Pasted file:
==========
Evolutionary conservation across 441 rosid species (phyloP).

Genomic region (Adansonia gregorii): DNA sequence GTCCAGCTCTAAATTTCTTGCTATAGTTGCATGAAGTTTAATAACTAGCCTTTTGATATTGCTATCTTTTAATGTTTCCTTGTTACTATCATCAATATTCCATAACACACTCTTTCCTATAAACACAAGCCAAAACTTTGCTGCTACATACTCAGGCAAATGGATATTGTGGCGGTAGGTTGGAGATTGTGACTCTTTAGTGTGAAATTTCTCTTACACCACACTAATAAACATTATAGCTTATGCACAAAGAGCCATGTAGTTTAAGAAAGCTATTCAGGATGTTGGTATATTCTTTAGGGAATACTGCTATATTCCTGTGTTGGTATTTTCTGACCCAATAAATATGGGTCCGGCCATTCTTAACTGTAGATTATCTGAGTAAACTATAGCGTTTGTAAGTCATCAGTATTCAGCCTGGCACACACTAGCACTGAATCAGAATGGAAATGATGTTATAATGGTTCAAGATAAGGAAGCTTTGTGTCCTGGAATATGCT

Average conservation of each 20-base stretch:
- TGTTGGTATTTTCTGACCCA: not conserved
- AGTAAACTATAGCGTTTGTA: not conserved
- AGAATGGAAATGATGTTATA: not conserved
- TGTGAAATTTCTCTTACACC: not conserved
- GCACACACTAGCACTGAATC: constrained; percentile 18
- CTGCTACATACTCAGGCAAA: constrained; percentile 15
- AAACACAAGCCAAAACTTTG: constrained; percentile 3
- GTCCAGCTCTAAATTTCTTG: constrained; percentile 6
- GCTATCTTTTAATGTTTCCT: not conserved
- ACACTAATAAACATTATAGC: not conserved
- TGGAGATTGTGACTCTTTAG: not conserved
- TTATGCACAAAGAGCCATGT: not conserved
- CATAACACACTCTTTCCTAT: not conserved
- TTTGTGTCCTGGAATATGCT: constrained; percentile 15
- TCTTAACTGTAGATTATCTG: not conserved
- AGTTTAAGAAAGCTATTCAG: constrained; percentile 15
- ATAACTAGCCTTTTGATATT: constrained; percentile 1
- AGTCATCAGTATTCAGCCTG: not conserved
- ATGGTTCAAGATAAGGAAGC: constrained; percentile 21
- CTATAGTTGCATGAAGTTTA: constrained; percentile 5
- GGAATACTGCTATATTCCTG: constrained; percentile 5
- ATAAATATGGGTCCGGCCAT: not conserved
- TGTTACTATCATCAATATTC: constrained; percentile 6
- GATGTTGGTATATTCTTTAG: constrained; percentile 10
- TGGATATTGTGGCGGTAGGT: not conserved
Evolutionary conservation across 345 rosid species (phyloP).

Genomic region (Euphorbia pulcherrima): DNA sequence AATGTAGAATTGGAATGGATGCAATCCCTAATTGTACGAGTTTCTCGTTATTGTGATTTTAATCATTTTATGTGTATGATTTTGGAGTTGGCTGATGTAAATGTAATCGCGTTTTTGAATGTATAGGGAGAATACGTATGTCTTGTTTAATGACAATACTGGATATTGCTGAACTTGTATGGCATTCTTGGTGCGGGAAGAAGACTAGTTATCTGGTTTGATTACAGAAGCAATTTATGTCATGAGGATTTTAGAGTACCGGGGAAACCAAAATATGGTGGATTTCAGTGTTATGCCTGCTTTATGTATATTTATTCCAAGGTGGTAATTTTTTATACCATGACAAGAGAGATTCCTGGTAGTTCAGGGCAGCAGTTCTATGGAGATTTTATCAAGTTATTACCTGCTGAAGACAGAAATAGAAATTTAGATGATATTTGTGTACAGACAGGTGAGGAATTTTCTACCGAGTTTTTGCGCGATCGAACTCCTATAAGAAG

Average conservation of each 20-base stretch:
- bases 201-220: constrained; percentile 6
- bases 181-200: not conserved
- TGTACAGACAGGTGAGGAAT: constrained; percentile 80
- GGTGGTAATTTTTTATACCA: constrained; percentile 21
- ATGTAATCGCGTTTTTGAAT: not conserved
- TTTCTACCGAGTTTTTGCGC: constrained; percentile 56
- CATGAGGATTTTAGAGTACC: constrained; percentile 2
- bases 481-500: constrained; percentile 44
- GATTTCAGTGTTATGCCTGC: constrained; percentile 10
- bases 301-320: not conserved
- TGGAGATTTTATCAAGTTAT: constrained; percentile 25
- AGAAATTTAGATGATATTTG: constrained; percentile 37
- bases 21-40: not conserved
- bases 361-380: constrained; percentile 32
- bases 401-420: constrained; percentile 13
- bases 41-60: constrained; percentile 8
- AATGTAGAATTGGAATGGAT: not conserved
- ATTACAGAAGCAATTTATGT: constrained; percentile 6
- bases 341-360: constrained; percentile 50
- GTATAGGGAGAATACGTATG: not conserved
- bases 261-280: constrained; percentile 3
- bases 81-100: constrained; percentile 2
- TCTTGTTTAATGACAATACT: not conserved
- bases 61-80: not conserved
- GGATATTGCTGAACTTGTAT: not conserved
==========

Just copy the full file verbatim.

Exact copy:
Evolutionary conservation across 441 rosid species (phyloP).

Genomic region (Adansonia gregorii): DNA sequence GTCCAGCTCTAAATTTCTTGCTATAGTTGCATGAAGTTTAATAACTAGCCTTTTGATATTGCTATCTTTTAATGTTTCCTTGTTACTATCATCAATATTCCATAACACACTCTTTCCTATAAACACAAGCCAAAACTTTGCTGCTACATACTCAGGCAAATGGATATTGTGGCGGTAGGTTGGAGATTGTGACTCTTTAGTGTGAAATTTCTCTTACACCACACTAATAAACATTATAGCTTATGCACAAAGAGCCATGTAGTTTAAGAAAGCTATTCAGGATGTTGGTATATTCTTTAGGGAATACTGCTATATTCCTGTGTTGGTATTTTCTGACCCAATAAATATGGGTCCGGCCATTCTTAACTGTAGATTATCTGAGTAAACTATAGCGTTTGTAAGTCATCAGTATTCAGCCTGGCACACACTAGCACTGAATCAGAATGGAAATGATGTTATAATGGTTCAAGATAAGGAAGCTTTGTGTCCTGGAATATGCT

Average conservation of each 20-base stretch:
- TGTTGGTATTTTCTGACCCA: not conserved
- AGTAAACTATAGCGTTTGTA: not conserved
- AGAATGGAAATGATGTTATA: not conserved
- TGTGAAATTTCTCTTACACC: not conserved
- GCACACACTAGCACTGAATC: constrained; percentile 18
- CTGCTACATACTCAGGCAAA: constrained; percentile 15
- AAACACAAGCCAAAACTTTG: constrained; percentile 3
- GTCCAGCTCTAAATTTCTTG: constrained; percentile 6
- GCTATCTTTTAATGTTTCCT: not conserved
- ACACTAATAAACATTATAGC: not conserved
- TGGAGATTGTGACTCTTTAG: not conserved
- TTATGCACAAAGAGCCATGT: not conserved
- CATAACACACTCTTTCCTAT: not conserved
- TTTGTGTCCTGGAATATGCT: constrained; percentile 15
- TCTTAACTGTAGATTATCTG: not conserved
- AGTTTAAGAAAGCTATTCAG: constrained; percentile 15
- ATAACTAGCCTTTTGATATT: constrained; percentile 1
- AGTCATCAGTATTCAGCCTG: not conserved
- ATGGTTCAAGATAAGGAAGC: constrained; percentile 21
- CTATAGTTGCATGAAGTTTA: constrained; percentile 5
- GGAATACTGCTATATTCCTG: constrained; percentile 5
- ATAAATATGGGTCCGGCCAT: not conserved
- TGTTACTATCATCAATATTC: constrained; percentile 6
- GATGTTGGTATATTCTTTAG: constrained; percentile 10
- TGGATATTGTGGCGGTAGGT: not conserved
Evolutionary conservation across 345 rosid species (phyloP).

Genomic region (Euphorbia pulcherrima): DNA sequence AATGTAGAATTGGAATGGATGCAATCCCTAATTGTACGAGTTTCTCGTTATTGTGATTTTAATCATTTTATGTGTATGATTTTGGAGTTGGCTGATGTAAATGTAATCGCGTTTTTGAATGTATAGGGAGAATACGTATGTCTTGTTTAATGACAATACTGGATATTGCTGAACTTGTATGGCATTCTTGGTGCGGGAAGAAGACTAGTTATCTGGTTTGATTACAGAAGCAATTTATGTCATGAGGATTTTAGAGTACCGGGGAAACCAAAATATGGTGGATTTCAGTGTTATGCCTGCTTTATGTATATTTATTCCAAGGTGGTAATTTTTTATACCATGACAAGAGAGATTCCTGGTAGTTCAGGGCAGCAGTTCTATGGAGATTTTATCAAGTTATTACCTGCTGAAGACAGAAATAGAAATTTAGATGATATTTGTGTACAGACAGGTGAGGAATTTTCTACCGAGTTTTTGCGCGATCGAACTCCTATAAGAAG

Average conservation of each 20-base stretch:
- bases 201-220: constrained; percentile 6
- bases 181-200: not conserved
- TGTACAGACAGGTGAGGAAT: constrained; percentile 80
- GGTGGTAATTTTTTATACCA: constrained; percentile 21
- ATGTAATCGCGTTTTTGAAT: not conserved
- TTTCTACCGAGTTTTTGCGC: constrained; percentile 56
- CATGAGGATTTTAGAGTACC: constrained; percentile 2
- bases 481-500: constrained; percentile 44
- GATTTCAGTGTTATGCCTGC: constrained; percentile 10
- bases 301-320: not conserved
- TGGAGATTTTATCAAGTTAT: constrained; percentile 25
- AGAAATTTAGATGATATTTG: constrained; percentile 37
- bases 21-40: not conserved
- bases 361-380: constrained; percentile 32
- bases 401-420: constrained; percentile 13
- bases 41-60: constrained; percentile 8
- AATGTAGAATTGGAATGGAT: not conserved
- ATTACAGAAGCAATTTATGT: constrained; percentile 6
- bases 341-360: constrained; percentile 50
- GTATAGGGAGAATACGTATG: not conserved
- bases 261-280: constrained; percentile 3
- bases 81-100: constrained; percentile 2
- TCTTGTTTAATGACAATACT: not conserved
- bases 61-80: not conserved
- GGATATTGCTGAACTTGTAT: not conserved